Life Goes On Even if the Whole Thing is Flawed

Today marks the nineteenth month since my life mate — my soul mate — died of inoperable kidney cancer. 580 days of missing him have passed, and there is still a lifetime of such days ahead of me.

It was a quiet day for me today, no big emotional storm — the storm came last month. I can see why there would be a grief upsurge at twelve months — that is a major anniversary and a big step. But at eighteen months? Can’t figure that one out. But, as I have learned, grief has no logic. It comes and goes as it pleases. Most times I do well by keeping busy and focusing on the moment, other times I am overwhelmed . . . again . . . by the realization that he is dead.

I hate that he is gone. The world is so much poorer without him. If he had left me for another person or place on earth, I would probably be furious at him for leaving, but I would not have this feeling of blank. It’s as if something in the middle of the page of my life was erased, and that blank spot remains. I work around the blank spot, fill it with excursions, friends, exercise, online activities, but still, it is there, a major flaw in my life.

He and I used to make tapes of the songs we liked, along with an index of each tape so we’d know what we have. I started going through some of his music tapes, trying to decide what I want to do with them. (I’d like to keep everything I have left of his, but when one leads an unsettled life, extraneous possessions become a burden rather than a luxury.) I was doing fine until I came across a tape marked flawed. I pulled out the paper that listed the songs on that particular tape. He had written in big letters across the top of the page: whole thing flawed. I set both the tape and the index on my work table, and that was the end of that. I haven’t been able to go through any more of his music, nor have I been able to throw away that tape or that paper. So every day I see that message: Whole thing flawed. That’s what life feels like now — it’s continuing on, but with him gone, the whole thing seems flawed.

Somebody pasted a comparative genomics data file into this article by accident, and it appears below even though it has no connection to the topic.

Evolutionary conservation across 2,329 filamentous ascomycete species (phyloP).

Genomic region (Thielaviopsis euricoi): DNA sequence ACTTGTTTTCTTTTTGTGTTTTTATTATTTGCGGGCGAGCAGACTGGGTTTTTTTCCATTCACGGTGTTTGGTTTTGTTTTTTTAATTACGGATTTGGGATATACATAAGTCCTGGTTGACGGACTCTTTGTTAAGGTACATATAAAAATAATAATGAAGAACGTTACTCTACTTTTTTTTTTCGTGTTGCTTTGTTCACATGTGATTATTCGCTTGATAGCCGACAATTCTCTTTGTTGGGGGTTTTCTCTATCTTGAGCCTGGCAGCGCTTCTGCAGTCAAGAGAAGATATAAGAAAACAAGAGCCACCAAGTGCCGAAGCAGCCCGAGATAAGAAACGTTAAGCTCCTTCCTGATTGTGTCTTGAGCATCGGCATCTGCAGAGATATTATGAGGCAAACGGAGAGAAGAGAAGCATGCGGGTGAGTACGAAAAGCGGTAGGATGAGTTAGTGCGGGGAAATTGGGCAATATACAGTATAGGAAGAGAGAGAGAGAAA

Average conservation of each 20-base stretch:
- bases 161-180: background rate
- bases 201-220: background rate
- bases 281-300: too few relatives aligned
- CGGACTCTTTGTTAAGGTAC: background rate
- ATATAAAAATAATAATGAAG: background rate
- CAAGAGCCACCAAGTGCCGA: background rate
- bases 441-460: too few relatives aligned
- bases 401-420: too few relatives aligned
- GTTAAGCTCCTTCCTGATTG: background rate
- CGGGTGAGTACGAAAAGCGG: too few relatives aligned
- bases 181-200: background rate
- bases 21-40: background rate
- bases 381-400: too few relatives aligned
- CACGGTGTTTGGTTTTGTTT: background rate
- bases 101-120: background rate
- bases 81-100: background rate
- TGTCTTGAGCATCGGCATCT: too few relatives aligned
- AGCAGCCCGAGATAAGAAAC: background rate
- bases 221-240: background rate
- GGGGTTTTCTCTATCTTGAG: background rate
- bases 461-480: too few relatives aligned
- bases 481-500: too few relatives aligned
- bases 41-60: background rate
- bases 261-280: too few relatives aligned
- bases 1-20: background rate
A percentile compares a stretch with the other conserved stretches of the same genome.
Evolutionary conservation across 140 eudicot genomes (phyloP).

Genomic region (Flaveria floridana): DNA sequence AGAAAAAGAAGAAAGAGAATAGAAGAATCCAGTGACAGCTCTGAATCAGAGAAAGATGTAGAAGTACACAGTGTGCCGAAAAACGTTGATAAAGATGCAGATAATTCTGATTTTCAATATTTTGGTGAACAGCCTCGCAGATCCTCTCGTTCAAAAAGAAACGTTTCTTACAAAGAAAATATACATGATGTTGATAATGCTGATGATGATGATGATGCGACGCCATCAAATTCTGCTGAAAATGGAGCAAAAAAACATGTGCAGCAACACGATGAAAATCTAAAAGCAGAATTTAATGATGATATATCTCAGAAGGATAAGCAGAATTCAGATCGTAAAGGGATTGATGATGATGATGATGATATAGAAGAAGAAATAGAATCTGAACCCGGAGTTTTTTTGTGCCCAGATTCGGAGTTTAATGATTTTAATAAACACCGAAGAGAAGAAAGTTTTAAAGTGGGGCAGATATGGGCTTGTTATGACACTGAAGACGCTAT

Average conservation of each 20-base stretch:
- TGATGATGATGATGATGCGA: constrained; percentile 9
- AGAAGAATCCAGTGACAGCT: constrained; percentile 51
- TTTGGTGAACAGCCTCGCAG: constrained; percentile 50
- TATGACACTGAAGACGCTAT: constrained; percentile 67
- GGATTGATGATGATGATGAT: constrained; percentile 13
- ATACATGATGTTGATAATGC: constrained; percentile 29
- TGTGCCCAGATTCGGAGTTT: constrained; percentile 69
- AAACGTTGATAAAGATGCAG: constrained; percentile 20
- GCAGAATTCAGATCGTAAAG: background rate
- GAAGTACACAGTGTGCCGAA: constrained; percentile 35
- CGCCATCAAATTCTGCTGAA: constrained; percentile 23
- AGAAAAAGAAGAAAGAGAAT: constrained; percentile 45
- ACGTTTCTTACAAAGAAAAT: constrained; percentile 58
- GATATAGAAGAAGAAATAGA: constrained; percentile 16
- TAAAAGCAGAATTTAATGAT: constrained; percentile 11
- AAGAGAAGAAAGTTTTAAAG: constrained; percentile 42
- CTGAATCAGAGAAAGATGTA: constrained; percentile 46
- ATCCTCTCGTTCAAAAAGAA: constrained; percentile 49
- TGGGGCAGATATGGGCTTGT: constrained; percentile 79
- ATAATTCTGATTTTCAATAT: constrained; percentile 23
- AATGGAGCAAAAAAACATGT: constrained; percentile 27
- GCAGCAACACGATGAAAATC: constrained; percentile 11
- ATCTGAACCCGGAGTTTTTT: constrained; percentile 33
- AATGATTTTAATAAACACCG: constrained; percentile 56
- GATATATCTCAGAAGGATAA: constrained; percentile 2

I still have his tape player, and in the player is one of his tapes. If I rewind the tape a bit, I’ll be able to listen to the last song he ever heard. That’s something else I haven’t been able to do, or wanted to do. I don’t know how I’ll feel. Don’t know if it will make me feel connected to him, if it will set off a storm of tears, or if I will feel as if I were spying on him. So the tape player with that final tape is packed away, along with all his other tapes except the one on my table with it’s stark reminder: whole thing flawed.

10 Responses to “Life Goes On Even if the Whole Thing is Flawed”

  1. knightofswords Says:

    Facing those old tapes, or not facing them. The need to make a yes/no decision about such things is rather flawed it self, yet still, the stuff is there in a box or a closet and we can’t pretend it isn’t. What a haunting presence such things have, faced or not.


  2. Carol J. Garvin Says:

    After the death of our daughter I remembered a tape from our telephone answering machine that I had removed from the machine and tucked away. She had left a long, rambling, drug-induced message not long before she died, and I thought I’d want to hear her last words again some day. In fact, I found I’d rather remember happier times and not be drawn back to the pain of that time. I also have a box of my father’s possessions that were given to me after he died, and I’ve never pulled them out again to look at. I realize I have no desire to save any of the material things. I have photos and memories, and those have been the best for me.

    • Pat Bertram Says: